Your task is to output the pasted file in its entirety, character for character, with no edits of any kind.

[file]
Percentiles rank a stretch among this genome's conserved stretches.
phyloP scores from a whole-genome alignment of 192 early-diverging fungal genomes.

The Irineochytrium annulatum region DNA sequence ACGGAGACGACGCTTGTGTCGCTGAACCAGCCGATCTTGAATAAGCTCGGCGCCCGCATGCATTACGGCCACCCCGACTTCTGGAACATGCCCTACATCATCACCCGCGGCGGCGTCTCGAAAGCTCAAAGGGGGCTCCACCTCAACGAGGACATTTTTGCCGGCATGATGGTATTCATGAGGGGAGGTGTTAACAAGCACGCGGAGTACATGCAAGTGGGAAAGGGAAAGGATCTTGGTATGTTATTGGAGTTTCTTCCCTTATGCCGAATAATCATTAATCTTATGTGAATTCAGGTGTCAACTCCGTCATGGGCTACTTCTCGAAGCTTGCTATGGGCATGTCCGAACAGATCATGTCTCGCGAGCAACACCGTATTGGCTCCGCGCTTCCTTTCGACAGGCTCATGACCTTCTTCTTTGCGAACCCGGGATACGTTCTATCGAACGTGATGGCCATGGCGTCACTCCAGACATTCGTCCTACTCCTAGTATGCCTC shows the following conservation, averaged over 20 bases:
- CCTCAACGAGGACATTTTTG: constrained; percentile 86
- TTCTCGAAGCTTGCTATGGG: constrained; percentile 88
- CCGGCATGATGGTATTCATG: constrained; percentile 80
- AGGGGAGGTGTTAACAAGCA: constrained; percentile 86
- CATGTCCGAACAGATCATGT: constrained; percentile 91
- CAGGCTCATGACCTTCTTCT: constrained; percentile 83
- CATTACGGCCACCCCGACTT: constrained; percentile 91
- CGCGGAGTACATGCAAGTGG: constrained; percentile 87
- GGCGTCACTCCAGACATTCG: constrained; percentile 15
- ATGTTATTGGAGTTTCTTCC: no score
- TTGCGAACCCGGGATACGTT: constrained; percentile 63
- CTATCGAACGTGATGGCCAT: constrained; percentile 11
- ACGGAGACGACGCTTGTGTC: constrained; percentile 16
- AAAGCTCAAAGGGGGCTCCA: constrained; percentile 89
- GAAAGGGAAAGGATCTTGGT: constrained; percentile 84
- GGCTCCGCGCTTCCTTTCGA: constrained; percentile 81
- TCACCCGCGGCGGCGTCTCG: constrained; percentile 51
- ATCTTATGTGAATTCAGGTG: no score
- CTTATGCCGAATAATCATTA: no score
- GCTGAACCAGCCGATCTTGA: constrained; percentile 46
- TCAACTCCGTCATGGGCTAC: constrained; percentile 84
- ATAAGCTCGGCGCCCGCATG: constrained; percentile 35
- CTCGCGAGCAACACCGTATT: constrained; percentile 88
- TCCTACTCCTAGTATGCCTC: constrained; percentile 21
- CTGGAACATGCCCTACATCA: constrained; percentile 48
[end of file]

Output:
Percentiles rank a stretch among this genome's conserved stretches.
phyloP scores from a whole-genome alignment of 192 early-diverging fungal genomes.

The Irineochytrium annulatum region DNA sequence ACGGAGACGACGCTTGTGTCGCTGAACCAGCCGATCTTGAATAAGCTCGGCGCCCGCATGCATTACGGCCACCCCGACTTCTGGAACATGCCCTACATCATCACCCGCGGCGGCGTCTCGAAAGCTCAAAGGGGGCTCCACCTCAACGAGGACATTTTTGCCGGCATGATGGTATTCATGAGGGGAGGTGTTAACAAGCACGCGGAGTACATGCAAGTGGGAAAGGGAAAGGATCTTGGTATGTTATTGGAGTTTCTTCCCTTATGCCGAATAATCATTAATCTTATGTGAATTCAGGTGTCAACTCCGTCATGGGCTACTTCTCGAAGCTTGCTATGGGCATGTCCGAACAGATCATGTCTCGCGAGCAACACCGTATTGGCTCCGCGCTTCCTTTCGACAGGCTCATGACCTTCTTCTTTGCGAACCCGGGATACGTTCTATCGAACGTGATGGCCATGGCGTCACTCCAGACATTCGTCCTACTCCTAGTATGCCTC shows the following conservation, averaged over 20 bases:
- CCTCAACGAGGACATTTTTG: constrained; percentile 86
- TTCTCGAAGCTTGCTATGGG: constrained; percentile 88
- CCGGCATGATGGTATTCATG: constrained; percentile 80
- AGGGGAGGTGTTAACAAGCA: constrained; percentile 86
- CATGTCCGAACAGATCATGT: constrained; percentile 91
- CAGGCTCATGACCTTCTTCT: constrained; percentile 83
- CATTACGGCCACCCCGACTT: constrained; percentile 91
- CGCGGAGTACATGCAAGTGG: constrained; percentile 87
- GGCGTCACTCCAGACATTCG: constrained; percentile 15
- ATGTTATTGGAGTTTCTTCC: no score
- TTGCGAACCCGGGATACGTT: constrained; percentile 63
- CTATCGAACGTGATGGCCAT: constrained; percentile 11
- ACGGAGACGACGCTTGTGTC: constrained; percentile 16
- AAAGCTCAAAGGGGGCTCCA: constrained; percentile 89
- GAAAGGGAAAGGATCTTGGT: constrained; percentile 84
- GGCTCCGCGCTTCCTTTCGA: constrained; percentile 81
- TCACCCGCGGCGGCGTCTCG: constrained; percentile 51
- ATCTTATGTGAATTCAGGTG: no score
- CTTATGCCGAATAATCATTA: no score
- GCTGAACCAGCCGATCTTGA: constrained; percentile 46
- TCAACTCCGTCATGGGCTAC: constrained; percentile 84
- ATAAGCTCGGCGCCCGCATG: constrained; percentile 35
- CTCGCGAGCAACACCGTATT: constrained; percentile 88
- TCCTACTCCTAGTATGCCTC: constrained; percentile 21
- CTGGAACATGCCCTACATCA: constrained; percentile 48